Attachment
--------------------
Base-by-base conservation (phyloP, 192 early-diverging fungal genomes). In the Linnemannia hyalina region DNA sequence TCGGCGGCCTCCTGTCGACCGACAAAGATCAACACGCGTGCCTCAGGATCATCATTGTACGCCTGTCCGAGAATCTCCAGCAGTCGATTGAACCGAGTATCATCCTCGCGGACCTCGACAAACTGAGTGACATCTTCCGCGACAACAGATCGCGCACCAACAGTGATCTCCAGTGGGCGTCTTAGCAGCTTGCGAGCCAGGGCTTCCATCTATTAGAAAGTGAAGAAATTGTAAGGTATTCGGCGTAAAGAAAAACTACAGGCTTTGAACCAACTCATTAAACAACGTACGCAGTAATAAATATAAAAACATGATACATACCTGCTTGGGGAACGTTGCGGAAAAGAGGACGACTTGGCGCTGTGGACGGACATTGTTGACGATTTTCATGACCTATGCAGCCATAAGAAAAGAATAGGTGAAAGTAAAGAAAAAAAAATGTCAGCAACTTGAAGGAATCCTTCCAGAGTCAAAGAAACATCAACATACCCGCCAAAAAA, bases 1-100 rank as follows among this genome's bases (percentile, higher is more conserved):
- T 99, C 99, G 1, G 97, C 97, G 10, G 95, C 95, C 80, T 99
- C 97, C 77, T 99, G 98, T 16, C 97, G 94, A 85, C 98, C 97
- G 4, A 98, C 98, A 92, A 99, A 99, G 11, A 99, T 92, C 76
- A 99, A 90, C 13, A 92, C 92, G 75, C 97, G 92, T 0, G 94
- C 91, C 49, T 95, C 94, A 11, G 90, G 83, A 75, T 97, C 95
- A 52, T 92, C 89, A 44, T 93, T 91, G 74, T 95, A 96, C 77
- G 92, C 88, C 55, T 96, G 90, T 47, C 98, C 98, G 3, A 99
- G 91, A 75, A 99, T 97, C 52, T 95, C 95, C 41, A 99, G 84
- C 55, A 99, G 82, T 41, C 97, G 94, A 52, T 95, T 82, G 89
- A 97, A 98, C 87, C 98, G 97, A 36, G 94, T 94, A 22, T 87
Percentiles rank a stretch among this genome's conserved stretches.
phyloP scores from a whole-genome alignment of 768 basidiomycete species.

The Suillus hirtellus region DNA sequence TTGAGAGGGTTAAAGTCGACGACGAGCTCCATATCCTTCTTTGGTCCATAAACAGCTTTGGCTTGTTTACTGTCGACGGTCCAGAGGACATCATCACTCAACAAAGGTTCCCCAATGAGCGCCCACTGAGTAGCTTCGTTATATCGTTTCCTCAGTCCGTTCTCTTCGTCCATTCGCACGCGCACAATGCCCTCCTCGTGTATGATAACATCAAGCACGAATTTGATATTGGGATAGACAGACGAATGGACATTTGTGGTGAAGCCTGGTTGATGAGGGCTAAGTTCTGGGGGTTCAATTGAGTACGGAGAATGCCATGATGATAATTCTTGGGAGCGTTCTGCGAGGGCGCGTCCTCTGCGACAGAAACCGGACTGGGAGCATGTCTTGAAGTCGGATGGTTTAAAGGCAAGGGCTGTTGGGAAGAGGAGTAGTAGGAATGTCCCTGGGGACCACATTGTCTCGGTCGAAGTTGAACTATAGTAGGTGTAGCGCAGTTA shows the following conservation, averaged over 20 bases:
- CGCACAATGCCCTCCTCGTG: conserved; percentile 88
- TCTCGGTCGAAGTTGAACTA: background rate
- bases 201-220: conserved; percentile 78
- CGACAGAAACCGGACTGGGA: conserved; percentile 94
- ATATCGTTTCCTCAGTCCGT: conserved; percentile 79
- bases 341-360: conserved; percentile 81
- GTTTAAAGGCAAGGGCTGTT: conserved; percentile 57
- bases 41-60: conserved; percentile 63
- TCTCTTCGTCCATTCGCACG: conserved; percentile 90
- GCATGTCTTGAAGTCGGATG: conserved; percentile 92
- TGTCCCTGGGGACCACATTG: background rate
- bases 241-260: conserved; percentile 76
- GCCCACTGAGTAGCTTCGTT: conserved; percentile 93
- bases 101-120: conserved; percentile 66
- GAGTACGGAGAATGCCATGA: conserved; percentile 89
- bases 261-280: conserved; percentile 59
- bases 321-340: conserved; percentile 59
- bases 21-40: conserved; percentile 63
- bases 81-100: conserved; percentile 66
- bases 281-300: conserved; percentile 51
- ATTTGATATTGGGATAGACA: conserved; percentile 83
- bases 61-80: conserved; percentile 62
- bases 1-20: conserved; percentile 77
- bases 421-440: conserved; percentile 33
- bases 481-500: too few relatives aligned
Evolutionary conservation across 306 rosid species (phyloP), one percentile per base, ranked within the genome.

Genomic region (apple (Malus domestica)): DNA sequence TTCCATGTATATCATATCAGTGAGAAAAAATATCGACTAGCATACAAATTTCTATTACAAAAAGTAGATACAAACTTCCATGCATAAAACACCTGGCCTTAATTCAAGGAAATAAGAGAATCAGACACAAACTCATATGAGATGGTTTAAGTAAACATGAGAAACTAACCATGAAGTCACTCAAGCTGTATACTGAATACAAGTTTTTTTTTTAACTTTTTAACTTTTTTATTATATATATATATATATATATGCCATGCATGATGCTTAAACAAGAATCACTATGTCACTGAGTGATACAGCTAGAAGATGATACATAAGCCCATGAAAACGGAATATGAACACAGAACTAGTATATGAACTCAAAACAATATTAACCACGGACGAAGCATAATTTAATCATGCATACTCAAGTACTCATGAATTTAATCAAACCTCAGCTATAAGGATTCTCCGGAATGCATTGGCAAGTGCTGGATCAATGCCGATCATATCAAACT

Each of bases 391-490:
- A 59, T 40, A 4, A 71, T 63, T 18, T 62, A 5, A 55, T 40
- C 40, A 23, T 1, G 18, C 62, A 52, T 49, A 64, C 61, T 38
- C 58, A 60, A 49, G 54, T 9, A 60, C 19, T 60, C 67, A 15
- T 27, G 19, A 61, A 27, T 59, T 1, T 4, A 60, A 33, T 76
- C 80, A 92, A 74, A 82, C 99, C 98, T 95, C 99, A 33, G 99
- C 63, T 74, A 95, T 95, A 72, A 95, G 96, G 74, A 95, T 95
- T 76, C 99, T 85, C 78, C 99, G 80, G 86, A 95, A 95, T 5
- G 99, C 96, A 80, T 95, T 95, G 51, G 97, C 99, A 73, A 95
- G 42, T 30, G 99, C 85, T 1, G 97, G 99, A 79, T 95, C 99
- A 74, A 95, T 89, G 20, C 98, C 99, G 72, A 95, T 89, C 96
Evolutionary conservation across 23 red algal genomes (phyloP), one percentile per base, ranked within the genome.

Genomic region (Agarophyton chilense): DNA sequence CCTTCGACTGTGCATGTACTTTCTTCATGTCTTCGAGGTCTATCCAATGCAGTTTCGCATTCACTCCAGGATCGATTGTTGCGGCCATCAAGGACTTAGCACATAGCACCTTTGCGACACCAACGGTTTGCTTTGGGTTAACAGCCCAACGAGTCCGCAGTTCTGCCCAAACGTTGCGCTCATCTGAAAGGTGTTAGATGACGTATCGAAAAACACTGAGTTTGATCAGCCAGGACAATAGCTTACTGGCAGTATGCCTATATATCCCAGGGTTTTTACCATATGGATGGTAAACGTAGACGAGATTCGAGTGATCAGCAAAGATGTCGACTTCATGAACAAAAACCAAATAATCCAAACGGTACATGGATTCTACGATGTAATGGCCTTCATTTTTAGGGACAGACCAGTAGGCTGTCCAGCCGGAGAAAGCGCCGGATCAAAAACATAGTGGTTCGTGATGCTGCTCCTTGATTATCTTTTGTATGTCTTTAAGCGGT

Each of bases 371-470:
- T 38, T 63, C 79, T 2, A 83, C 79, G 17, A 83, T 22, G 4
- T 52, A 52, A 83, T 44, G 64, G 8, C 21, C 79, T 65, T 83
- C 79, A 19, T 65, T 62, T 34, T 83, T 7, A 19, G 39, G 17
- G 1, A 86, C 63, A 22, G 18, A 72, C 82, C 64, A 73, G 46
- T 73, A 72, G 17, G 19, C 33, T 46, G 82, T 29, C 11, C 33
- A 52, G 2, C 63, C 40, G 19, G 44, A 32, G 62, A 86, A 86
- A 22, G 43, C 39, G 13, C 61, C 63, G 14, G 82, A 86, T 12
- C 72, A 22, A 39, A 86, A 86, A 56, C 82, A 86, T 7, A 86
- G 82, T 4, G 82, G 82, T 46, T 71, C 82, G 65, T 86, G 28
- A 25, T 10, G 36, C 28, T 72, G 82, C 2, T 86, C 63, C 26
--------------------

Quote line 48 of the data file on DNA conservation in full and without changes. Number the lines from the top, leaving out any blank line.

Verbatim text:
- C 63, T 74, A 95, T 95, A 72, A 95, G 96, G 74, A 95, T 95